Ask Alice: Advice for Leaders

When the Boss is a Bully

Question:  I need help with the worst boss in the world.  90% of the time she is great to work for; the remaining 10% makes me want to hide under a rock.  When she is being the Good Boss, she is warm and supportive.  But the Bad Boss has screaming fits and shouts expletives at me in front of my peers and staff.  The problem is, I never know who I am dealing with minute by minute, Dr. Jekyll or Mr. Hyde.

Alice Waagen says:  Your boss is exhibiting classic bullying behavior that can be highly destructive to your self-confidence and ability to do your job.  If this is habitual behavior, it is not something you can expect to change.  My first piece of advice is to run – get away from her if possible by getting another job or internal assignment.  If that is not possible, then quickly kick off these survival techniques: (more…)

What’s Love got to Do With It?

Question:  I am the CEO of a small startup and am sick and tired of the office drama around dating.  Don’t get me started on the headaches that come when there is a break up.  I sometimes think I am running a High School, not a business.  I want to institute a policy that prohibits dating work colleagues.  Can I do that?

Alice Waagen says:  Sure, you’re the boss, you can do anything.  But good luck enforcing such a policy.  Soon you will have your HR folks turned into the Dating Police which will drive them nuts!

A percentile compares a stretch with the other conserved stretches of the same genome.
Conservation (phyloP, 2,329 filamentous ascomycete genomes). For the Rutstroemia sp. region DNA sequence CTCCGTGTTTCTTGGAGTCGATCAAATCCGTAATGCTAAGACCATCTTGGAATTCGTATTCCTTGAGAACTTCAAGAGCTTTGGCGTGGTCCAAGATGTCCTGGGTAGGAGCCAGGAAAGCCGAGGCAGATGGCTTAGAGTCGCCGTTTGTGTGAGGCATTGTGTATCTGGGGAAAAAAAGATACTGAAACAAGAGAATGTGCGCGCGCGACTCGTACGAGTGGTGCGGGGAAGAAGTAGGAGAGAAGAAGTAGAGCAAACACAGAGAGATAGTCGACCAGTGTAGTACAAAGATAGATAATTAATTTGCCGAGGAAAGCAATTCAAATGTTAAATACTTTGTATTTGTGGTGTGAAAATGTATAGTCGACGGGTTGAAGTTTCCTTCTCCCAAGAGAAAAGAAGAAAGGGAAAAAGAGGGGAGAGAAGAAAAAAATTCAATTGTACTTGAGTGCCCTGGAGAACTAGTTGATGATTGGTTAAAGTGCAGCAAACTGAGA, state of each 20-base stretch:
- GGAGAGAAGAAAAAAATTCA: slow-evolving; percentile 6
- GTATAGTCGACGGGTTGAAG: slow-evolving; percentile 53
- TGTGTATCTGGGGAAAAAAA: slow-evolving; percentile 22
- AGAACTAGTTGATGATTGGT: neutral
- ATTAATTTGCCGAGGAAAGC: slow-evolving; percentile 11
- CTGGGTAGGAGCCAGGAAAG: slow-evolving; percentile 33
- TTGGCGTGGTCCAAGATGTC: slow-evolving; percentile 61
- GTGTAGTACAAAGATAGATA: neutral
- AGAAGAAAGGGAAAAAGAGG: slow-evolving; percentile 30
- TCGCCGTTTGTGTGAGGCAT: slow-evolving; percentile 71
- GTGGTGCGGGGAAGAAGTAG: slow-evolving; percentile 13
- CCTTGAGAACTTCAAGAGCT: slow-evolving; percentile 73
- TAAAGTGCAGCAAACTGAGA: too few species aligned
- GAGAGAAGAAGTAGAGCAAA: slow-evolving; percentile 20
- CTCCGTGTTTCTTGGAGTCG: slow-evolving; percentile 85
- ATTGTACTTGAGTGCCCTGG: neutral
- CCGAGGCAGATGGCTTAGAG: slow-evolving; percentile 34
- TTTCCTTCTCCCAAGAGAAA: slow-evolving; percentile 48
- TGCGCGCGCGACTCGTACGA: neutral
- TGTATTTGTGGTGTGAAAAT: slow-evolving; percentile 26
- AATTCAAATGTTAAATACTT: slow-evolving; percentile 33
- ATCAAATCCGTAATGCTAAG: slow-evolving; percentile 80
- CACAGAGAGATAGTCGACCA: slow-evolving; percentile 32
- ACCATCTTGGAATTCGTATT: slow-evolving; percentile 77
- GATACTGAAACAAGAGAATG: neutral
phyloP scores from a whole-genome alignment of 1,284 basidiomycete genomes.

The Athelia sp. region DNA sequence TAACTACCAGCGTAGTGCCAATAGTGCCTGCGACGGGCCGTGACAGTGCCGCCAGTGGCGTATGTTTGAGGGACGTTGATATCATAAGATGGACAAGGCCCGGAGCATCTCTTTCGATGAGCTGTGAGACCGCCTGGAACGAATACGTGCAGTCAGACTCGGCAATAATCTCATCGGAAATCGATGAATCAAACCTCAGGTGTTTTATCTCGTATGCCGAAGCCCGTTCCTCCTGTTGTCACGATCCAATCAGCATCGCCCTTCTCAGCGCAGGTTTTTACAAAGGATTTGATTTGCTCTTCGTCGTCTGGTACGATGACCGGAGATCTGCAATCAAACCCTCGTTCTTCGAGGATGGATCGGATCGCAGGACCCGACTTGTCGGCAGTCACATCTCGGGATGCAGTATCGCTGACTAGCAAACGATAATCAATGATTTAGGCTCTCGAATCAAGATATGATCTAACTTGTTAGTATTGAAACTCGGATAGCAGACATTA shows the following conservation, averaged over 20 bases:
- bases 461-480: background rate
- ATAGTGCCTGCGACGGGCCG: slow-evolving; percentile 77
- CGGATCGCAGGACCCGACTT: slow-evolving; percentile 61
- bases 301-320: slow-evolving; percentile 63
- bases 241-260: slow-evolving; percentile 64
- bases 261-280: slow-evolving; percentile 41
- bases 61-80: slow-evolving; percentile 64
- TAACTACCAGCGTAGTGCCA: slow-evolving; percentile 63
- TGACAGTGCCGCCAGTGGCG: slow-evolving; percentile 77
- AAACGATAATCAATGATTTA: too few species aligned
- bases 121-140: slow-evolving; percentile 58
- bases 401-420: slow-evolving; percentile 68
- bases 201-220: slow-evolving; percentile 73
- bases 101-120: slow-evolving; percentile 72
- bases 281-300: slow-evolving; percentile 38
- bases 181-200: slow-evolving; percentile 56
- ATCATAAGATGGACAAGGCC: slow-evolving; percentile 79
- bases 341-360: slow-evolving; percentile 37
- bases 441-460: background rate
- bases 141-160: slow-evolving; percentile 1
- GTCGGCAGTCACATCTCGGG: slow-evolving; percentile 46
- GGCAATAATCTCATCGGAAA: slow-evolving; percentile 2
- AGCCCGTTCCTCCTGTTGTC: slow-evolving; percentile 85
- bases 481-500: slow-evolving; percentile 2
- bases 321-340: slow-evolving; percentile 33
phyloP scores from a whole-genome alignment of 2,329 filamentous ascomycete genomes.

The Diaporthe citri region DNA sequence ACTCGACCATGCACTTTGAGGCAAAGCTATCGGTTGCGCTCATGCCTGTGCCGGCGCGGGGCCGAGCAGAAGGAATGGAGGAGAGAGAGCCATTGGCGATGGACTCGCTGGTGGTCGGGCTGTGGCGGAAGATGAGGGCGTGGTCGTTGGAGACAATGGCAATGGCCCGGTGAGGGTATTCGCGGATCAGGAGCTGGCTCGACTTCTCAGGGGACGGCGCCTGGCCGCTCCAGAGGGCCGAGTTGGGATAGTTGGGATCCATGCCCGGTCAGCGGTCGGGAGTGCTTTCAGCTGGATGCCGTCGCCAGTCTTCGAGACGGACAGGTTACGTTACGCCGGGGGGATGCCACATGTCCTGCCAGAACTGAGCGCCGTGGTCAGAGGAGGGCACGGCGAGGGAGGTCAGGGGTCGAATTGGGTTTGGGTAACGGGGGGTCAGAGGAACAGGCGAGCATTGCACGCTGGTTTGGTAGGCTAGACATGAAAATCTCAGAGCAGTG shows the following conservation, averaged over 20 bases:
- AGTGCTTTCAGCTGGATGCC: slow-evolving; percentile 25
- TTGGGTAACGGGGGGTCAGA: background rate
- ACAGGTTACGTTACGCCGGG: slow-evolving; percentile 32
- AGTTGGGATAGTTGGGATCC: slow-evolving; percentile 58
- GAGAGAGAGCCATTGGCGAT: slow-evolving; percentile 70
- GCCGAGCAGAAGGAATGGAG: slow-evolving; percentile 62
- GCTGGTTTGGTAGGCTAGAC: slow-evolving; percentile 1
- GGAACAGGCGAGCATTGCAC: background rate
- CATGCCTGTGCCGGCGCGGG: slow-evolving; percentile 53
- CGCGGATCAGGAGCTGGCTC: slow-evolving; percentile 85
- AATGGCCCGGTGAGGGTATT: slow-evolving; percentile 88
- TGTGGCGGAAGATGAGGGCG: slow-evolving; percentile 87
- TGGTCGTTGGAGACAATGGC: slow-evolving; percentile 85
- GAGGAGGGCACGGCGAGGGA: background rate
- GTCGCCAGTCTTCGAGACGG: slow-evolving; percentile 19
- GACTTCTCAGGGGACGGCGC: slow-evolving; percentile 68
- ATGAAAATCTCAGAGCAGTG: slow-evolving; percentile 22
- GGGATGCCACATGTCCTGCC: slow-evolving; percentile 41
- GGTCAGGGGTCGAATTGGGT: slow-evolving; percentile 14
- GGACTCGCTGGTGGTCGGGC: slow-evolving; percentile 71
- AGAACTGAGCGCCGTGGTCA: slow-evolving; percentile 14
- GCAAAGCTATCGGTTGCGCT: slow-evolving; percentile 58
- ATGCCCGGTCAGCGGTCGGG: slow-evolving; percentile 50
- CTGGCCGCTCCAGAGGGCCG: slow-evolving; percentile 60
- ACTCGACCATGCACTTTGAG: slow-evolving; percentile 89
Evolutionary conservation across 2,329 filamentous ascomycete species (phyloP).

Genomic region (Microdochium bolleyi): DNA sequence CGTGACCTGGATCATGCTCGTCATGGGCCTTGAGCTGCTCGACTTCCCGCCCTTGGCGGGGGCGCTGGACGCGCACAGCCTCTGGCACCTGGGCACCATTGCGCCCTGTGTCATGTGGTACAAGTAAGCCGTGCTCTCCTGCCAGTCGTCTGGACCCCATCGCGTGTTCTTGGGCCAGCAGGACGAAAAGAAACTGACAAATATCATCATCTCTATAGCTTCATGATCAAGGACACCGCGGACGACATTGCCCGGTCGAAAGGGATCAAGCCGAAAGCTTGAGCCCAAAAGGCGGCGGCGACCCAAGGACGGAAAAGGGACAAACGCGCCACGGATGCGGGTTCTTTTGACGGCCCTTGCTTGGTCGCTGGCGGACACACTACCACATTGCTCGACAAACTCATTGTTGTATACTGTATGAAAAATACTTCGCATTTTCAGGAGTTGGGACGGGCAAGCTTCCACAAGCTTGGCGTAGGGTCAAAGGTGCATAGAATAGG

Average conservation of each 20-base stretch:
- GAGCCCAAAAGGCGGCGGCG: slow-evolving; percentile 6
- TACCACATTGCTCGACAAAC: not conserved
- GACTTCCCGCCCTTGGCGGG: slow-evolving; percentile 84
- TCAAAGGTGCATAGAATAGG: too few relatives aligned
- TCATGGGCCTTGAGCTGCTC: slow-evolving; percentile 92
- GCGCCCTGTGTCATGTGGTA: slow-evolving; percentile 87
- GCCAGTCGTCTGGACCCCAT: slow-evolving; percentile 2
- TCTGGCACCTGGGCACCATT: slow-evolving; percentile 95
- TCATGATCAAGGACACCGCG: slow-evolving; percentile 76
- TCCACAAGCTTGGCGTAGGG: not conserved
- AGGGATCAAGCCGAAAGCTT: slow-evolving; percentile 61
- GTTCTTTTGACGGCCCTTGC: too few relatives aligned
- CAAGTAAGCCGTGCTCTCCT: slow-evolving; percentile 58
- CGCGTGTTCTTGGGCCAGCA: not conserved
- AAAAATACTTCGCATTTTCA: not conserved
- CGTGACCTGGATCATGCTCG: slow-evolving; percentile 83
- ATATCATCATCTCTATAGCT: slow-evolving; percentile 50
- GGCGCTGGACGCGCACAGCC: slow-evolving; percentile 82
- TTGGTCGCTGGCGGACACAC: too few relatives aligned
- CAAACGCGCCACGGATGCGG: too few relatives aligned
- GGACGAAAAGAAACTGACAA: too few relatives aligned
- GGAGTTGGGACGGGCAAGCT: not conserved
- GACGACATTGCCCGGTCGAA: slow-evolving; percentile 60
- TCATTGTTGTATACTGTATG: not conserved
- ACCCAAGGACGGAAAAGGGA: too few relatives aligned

The whole issue of having personal relationships with coworkers is a murky minefield. (more…)

Avoiding Micro-managing

Question:  I just found out that I’ve been promoted to manage my team.  My whole career, I’ve suffered by being micromanaged by high control, demanding bosses.  How can I avoid micromanaging my new staff?

Alice Waagen says:  In the last three decades that I’ve been in the workforce — as an employee, manager, and now a business owner who coaches managers — I’ve seen a lot of managers in action. Sometimes their style is to be a micro-managing maniac. Other times, they are the invisible manager who dumps assignments then walks away. (more…)

Volunteer Leadership Development Programs: An Essential Solution For Sustaining Association Leadership

Consider the following scenario:

Helen sat at her desk and put her head in her hands. As an experienced association Executive Director, she was well-versed in managing the dynamics of marshalling paid staff and dedicated volunteers to achieve mission. Her staff is wonderful but the volunteers are causing her to have many sleepless nights.

The current Board is having difficulty getting things done. Most of the Board members are experienced professionals with 15 to 20 year service records. The challenge is that they are all highly experienced technical professionals with little to no leadership experience.  The members with leadership titles in their organizations lean heavily on a command and control leadership style which is pretty ineffective with volunteers. The result? Board meeting are like herding cats; Board members stick to their own opinions like glue and consensus decisions drag on for hours.